Teresa Lozano Long Institute of Latin American Studies
Teresa Lozano Long Institute of Latin American Studies

Staff Spotlight: Zhandra Andrade

Thu, September 14, 2017
Staff Spotlight: Zhandra Andrade

Step into Zhandra Andrade’s office and you will see evidence of world travel. An ornate metal box from Mexico, inlaid with blue-and-white tiles, sits atop an embroidered Chinese tablecloth. Andean scenes jump out of hand-sewn squares from Peru. On the bookshelf, a tiny Australian koala dressed for a journey through the Outback is kept company by several alebrijes, Mexican fantasy animals made of papier-mâché and painted in bright colors. The only thing remaining of some Colombian coffee is the decorative bag it came in, while a green tin of Japanese tea has not quite been finished. The bar of soap from Greece might not get used, since the label is pretty, and somewhat unusual.

Andrade herself has lived in three different countries, but the souvenirs in her office are tokens of appreciation from visitors from across the globe. As LLILAS Benson’s Visitor Programs Coordinator, she welcomes and orients researchers who have come to campus to use the vast resources of the Nettie Lee Benson Latin American Collection. She loves this aspect of her job—receiving people from all over the world, learning about their research, their place of origin, and their culture.

A native of Valencia, Carabobo, Venezuela, Zhandra Andrade has worked at LLILAS Benson since 2013. In addition to coordinating visitors, she is the course scheduler, a systems job that satisfies her “geek side,” she says. She is widely known by colleagues to be a whiz with spreadsheets, numbers, and all things IT. She is also known and admired for her tenacity and discipline: she earned her master’s in educational administration from The University of Texas at Austin College of Education in May 2017 while working full time and raising two daughters, Kazandra, eleven, and Zamantha, six, along with her husband, Miguel, a U.S. Army veteran.

Andrade was the first in her family to go to college. She began her higher education at a Grays Harbor Community College in Washington State. Her mother, Cecilia, was prohibited from finishing high school, and her late father, Ramiro, was orphaned at age seven and never finished elementary school. He encouraged his daughter to get a college degree. Both parents were born in Colombia, and lived as immigrants in Venezuela during Andrade’s childhood and younger adulthood.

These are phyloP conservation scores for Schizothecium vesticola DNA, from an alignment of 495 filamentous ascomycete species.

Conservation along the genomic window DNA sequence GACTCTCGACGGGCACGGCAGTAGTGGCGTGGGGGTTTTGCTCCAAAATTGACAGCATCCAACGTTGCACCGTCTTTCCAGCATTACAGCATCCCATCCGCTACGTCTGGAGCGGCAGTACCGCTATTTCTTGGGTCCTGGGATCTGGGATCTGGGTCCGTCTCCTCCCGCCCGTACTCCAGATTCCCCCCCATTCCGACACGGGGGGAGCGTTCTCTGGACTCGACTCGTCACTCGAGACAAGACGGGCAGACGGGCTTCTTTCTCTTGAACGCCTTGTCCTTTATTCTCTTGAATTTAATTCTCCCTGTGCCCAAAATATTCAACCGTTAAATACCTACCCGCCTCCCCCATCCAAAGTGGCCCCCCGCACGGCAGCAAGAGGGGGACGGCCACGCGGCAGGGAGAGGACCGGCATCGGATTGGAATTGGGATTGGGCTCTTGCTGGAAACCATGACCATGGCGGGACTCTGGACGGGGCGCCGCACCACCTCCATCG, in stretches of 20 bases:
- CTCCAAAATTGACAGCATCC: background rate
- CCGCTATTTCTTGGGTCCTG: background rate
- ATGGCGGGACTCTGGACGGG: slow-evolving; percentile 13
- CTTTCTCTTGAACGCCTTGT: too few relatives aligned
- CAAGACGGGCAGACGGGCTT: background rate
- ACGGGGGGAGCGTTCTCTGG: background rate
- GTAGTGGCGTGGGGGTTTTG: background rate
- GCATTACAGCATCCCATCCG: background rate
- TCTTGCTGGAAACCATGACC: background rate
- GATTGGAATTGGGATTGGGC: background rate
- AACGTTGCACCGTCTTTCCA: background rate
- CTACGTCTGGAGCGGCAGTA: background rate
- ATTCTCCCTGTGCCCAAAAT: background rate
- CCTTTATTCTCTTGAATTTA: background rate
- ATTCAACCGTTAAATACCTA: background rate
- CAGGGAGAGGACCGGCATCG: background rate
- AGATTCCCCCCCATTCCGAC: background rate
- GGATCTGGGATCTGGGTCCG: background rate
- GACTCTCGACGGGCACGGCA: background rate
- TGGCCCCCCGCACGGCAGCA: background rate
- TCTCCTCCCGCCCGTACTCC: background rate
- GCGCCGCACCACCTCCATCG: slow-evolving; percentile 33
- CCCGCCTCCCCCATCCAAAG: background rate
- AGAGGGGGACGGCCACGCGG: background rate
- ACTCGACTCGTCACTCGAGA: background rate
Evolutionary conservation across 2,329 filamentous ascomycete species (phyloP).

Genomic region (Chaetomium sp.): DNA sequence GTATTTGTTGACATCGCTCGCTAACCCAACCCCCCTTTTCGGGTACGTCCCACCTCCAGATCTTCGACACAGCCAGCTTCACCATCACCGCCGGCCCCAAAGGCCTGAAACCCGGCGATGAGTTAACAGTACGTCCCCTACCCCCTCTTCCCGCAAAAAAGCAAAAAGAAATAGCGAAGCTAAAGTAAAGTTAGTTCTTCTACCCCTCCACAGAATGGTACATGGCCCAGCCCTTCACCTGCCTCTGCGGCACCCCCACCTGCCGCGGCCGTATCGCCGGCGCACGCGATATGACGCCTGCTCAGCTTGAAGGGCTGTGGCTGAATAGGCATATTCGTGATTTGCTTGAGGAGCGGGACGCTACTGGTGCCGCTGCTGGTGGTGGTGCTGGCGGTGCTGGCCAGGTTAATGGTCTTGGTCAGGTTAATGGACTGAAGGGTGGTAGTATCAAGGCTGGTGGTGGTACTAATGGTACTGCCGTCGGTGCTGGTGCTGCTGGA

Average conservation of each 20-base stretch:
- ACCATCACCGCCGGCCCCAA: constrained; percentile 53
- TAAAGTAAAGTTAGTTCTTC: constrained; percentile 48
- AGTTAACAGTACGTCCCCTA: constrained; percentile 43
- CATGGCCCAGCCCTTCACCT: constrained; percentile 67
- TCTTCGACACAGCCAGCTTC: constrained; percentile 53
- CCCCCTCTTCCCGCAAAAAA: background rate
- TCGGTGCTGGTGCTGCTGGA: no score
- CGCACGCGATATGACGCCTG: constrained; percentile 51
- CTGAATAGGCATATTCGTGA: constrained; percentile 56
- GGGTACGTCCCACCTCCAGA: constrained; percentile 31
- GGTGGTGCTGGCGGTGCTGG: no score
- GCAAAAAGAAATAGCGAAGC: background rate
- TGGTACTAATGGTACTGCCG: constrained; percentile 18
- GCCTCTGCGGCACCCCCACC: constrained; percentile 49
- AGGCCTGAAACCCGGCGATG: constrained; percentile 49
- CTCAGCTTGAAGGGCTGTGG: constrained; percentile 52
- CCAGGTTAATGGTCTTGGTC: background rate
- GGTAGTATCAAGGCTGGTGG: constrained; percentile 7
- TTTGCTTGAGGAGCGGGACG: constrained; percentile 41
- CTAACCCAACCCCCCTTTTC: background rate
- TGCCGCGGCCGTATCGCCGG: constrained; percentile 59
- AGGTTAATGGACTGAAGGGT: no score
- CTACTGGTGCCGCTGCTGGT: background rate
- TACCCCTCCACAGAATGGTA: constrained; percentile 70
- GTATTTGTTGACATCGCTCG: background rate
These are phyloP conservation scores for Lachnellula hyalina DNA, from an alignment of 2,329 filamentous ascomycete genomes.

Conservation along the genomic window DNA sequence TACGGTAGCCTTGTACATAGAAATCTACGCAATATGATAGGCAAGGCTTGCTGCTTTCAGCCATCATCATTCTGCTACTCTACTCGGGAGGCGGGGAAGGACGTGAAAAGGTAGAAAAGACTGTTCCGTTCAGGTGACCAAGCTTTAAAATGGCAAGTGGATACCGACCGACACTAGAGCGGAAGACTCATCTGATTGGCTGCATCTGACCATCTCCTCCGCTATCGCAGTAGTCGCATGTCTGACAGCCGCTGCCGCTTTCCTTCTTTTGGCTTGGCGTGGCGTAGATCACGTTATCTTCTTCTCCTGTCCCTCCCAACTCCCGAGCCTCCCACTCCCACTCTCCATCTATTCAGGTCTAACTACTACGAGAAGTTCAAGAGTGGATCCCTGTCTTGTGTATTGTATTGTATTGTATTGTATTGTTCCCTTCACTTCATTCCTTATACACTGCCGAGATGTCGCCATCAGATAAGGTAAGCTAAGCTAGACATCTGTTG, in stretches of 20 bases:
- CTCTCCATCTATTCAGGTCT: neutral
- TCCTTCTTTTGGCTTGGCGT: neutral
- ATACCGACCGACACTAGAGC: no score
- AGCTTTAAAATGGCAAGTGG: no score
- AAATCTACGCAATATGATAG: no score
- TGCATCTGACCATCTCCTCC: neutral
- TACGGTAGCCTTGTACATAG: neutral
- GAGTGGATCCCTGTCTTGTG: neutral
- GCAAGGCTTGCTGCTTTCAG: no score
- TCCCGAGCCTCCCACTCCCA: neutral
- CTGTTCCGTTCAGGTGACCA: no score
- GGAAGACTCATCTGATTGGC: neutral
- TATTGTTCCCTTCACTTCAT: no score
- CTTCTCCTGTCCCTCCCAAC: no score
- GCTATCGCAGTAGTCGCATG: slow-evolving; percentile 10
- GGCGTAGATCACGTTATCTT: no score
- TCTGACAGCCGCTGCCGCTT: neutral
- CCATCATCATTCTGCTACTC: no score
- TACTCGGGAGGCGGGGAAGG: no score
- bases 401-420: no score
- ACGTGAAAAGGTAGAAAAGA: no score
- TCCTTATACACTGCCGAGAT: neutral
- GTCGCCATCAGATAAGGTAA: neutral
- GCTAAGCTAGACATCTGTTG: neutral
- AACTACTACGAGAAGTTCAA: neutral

Andrade says the higher education master’s program sharpened her awareness of the struggles common to minority and first-generation students—struggles that set them apart from many of their peers and with which she herself can identify. “I was told when I started community college through a workforce program, that my only option, the only degree I could choose out of the whole college, was the hospitality program, nothing else,” says Andrade. Through the encouragement of an adviser from Colombia, she earned associate degrees in both arts and business, and went on to study management information systems at Washington State University for her bachelor’s degree.

She hopes to be a similar voice of encouragement to others. She would also like to find a way to work with veterans who are pursuing a higher education degree. Her firsthand knowledge of the hurdles faced by veterans who have returned from combat makes her highly qualified to be of service to them.

In her newfound free time, she hopes to do more dancing (salsa and merengue) and some camping with her family. She avidly keeps the cultures of Venezuela and Colombia alive for her daughters, preparing arepas and other traditional foods at home. Is there a PhD in her future? At the moment, that is not even a question. For now, on the heels of two years of hard work, Zhandra Andrade plans to play a little more.

Photo by Carla Silva-Muhammad

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  • Teresa Lozano Long Institute of Latin American Studies

    University of Texas at Austin
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    2300 Red River Street D0800
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